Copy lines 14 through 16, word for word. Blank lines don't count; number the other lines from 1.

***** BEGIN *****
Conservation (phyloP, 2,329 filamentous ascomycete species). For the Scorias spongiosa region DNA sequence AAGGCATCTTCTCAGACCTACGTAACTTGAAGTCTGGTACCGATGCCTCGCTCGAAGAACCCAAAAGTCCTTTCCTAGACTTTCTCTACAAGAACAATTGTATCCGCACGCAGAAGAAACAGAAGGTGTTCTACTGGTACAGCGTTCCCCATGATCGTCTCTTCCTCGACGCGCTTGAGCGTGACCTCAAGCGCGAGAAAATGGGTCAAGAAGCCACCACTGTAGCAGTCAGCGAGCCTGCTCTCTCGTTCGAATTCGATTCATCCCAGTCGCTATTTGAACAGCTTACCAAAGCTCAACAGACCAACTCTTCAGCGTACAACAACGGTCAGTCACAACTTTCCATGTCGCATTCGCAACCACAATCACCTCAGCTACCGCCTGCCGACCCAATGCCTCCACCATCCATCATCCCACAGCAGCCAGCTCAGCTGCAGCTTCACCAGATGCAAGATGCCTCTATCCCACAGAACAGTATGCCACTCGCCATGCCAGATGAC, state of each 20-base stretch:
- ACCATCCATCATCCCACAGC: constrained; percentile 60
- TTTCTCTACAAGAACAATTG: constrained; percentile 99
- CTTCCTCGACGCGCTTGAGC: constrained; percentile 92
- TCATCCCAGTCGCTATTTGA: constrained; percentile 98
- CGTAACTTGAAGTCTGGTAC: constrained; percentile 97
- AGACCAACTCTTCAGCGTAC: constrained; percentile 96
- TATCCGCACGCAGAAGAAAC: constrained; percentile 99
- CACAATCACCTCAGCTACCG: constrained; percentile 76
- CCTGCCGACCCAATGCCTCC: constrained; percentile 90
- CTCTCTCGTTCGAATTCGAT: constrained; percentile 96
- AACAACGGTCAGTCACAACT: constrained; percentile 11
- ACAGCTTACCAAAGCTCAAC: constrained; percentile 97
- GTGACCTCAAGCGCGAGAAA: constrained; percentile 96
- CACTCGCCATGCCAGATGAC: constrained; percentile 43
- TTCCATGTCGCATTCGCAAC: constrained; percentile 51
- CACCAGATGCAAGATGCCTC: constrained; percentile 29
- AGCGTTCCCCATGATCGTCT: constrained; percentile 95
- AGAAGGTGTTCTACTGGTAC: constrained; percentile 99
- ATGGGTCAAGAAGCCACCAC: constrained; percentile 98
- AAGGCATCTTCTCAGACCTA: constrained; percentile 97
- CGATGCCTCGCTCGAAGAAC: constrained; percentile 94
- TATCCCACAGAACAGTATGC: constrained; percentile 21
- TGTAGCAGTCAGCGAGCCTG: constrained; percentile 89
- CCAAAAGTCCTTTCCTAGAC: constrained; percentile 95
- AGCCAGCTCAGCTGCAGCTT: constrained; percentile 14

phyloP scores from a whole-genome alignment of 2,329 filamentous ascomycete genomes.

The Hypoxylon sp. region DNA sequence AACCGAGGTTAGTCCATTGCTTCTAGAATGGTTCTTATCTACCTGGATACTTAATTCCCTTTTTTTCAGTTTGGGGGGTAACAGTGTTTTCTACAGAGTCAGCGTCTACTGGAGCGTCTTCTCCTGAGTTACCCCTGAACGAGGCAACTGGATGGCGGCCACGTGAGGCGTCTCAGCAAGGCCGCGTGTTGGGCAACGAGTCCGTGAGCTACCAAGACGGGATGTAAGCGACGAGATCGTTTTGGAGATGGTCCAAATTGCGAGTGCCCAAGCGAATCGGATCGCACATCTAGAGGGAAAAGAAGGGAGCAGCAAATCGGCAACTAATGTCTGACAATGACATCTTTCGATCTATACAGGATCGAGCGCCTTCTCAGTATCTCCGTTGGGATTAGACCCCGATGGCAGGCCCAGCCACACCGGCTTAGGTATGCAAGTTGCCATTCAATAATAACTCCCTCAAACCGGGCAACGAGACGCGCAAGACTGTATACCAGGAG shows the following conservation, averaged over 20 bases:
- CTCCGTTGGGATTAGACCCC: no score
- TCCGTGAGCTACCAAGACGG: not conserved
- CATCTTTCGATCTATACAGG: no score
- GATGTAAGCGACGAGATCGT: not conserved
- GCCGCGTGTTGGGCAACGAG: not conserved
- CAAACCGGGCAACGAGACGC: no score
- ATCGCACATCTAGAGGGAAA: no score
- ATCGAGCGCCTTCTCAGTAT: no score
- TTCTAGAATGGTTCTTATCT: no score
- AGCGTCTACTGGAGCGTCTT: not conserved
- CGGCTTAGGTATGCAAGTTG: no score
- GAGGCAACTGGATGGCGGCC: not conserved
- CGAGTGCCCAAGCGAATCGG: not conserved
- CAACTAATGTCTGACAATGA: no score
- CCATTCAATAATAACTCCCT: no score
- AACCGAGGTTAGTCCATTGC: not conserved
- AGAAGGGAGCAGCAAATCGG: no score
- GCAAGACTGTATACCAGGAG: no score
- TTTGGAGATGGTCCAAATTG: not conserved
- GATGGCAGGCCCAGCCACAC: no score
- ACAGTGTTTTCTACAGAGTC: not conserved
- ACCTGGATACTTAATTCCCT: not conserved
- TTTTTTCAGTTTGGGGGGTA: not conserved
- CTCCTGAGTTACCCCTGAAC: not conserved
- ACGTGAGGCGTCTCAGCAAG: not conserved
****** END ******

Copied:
- GTGACCTCAAGCGCGAGAAA: constrained; percentile 96
- CACTCGCCATGCCAGATGAC: constrained; percentile 43
- TTCCATGTCGCATTCGCAAC: constrained; percentile 51